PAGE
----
Tech tycoon and billionaire Jack Dorsey is moving soon to Africa next year. The CEO of Twitter and Square tweeted his intentions last month, after spending several weeks in Africa meeting with entrepreneurs.
Africa will define the future (especially the bitcoin one!). Not sure where yet, but I’ll be living here for 3-6 months mid-2020. Grateful I was able to experience a small part.
His enthusiasm for Bitcoin and the African continent may seem like a strange combination, but Africa has seen a surge of interest from the technology sector. The Harvard Business Review has called Africa the “Next Big Growth Market,” citing the statistically young demographic and increased appetite for mobile technology.
The African population, like those of many other developing countries, has eschewed the desktop computer and jumped ahead to mobile phones as both communication devices and portals to the online world.
The sub-Saharan area of Africa alone contains over 450 million unique mobile devices, with half of them relying on these devices to gain access to the internet. The ability to tap into online resources allows users to compete, on digital ground, in the same arena as countries which utilized desktop computers in the past.
This enthusiasm for mobile technology has not gone unnoticed. Other tech giants, including Microsoft, Facebook, Airbnb, and Google, have all sojourned to the continent in search of talent.
Google opened its first AI lab and datacenter in Ghana in 2018, and Microsoft is expanding its reach there as well with an eye on women’s empowerment to make sure “Everyone has an opportunity to participate.”
As competition increases, companies are looking to formerly overlooked countries like Kenya and Nigeria to increase market share and make a strong push for technological adoption.
Jack’s interest at the moment appears to be focused on mobile payments: the Square payment processing platform and Bitcoin. While the crypto market continues to slump, plaguing social media timelines with bearish memes and projections.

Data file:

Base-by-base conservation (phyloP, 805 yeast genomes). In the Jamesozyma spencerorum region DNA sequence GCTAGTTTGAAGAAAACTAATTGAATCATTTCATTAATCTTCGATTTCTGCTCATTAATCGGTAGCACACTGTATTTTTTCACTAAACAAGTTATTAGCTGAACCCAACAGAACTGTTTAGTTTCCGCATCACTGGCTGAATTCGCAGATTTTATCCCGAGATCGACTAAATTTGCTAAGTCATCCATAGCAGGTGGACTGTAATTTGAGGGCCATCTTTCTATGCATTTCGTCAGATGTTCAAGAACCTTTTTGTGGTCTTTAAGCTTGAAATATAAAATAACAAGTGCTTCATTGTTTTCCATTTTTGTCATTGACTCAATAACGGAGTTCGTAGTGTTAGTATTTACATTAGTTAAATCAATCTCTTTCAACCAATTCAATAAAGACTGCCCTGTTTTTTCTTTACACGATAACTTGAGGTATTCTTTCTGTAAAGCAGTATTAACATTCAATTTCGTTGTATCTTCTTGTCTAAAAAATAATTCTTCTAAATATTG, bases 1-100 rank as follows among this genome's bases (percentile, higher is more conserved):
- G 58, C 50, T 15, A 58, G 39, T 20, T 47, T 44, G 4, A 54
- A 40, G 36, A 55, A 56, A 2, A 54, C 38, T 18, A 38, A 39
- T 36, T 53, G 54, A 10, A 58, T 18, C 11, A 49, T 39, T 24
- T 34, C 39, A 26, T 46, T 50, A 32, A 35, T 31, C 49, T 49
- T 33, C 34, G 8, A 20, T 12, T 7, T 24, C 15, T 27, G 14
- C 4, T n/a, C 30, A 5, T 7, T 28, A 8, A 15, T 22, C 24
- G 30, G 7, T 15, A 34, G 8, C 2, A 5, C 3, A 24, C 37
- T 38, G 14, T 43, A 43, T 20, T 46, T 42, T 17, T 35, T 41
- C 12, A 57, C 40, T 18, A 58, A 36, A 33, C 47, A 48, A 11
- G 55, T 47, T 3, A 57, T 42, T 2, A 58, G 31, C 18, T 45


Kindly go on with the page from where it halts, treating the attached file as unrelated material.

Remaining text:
Jack is taking the opportunity to spread Bitcoin’s reach. Currently still a niche economy, the demand for Bitcoin and cryptocurrencies in Africa is growing despite the overall malaise in the markets. Sites like BlockNewsAfrica and Bitcoin Africa are publishing news stories and analysis on a daily basis.
Several conferences are planned for 2020, including the Blockchain and AI Africa Conference 2020, which will include international CEO’s and representatives from governments, regulation, strategy, development, and security.
Bitcoin’s popularity in Africa has surged since 2017. In September Binance Research’s Twitter account made a post visualizing the interest level based on Google Search, with Nigeria and South Africa topping the charts.
Additionally, retail infrastructure is slowly being rolled. There are 14 Bitcoin ATMs in Africa, with most of them located in South Africa. In 2018 there were nearly 3,000 worldwide, with the US hosting 2,000.
Jacks’ company, Square, has long been a supporter of Bitcoin. In August, Square hired its first full-time Bitcoin developer and has collaborated with Elizabeth Stark on Bitcoin’s Lightning Network: a solution for micro-payments. In February of 2019, Jack announced that the Lightning Network would be coming to the Square App .
In an interview with Livera, Jack also added, “We don’t think it stops at buying and selling [bitcoin]. We do want to help make happen the currency aspect.”
Secure payment has always been Bitcoin’s “Killer App” and this move to Africa could be a way to tap into the 11 billion transactions over 37 million accounts that exist on the M-Pesa network. M-Pesa is a branchless banking system that allows users to deposit, withdraw, and make payments using their mobile phones.
M-Pesa is functional across the entire mobile phone ecosystem, both smart and feature alike, and has been in use since 2007. It was introduced as a payment feature through the cellular supplier Vodafone.
Having access to traditional banking services without a bank has been a major influence in the development of local African communities. Payment for medical supplies, bill pay, retail goods, and micro-finance are all possible with M-Pesa.
A 2016 article hosted on MicroCapital.org attributed the payment platform to “increased per capita consumption levels and lifted 194,000 households, or 2% of Kenyan households, out of poverty.”
The impact of M-Pesa is seldom mentioned outside of Africa but is a strong use case for a bankless payment system. This is similar to the promise of Bitcoin and the Lightning Network, currently still a beta release.
Furthermore, M-Pesa is fulfilling one of the promises of Bitcoin – banking the unbanked. Though Jack’s agenda and plan for Africa remains a mystery, an attempt to steal a piece of M-Pesa’s pie may be in the works.
Feature by FomoHunt.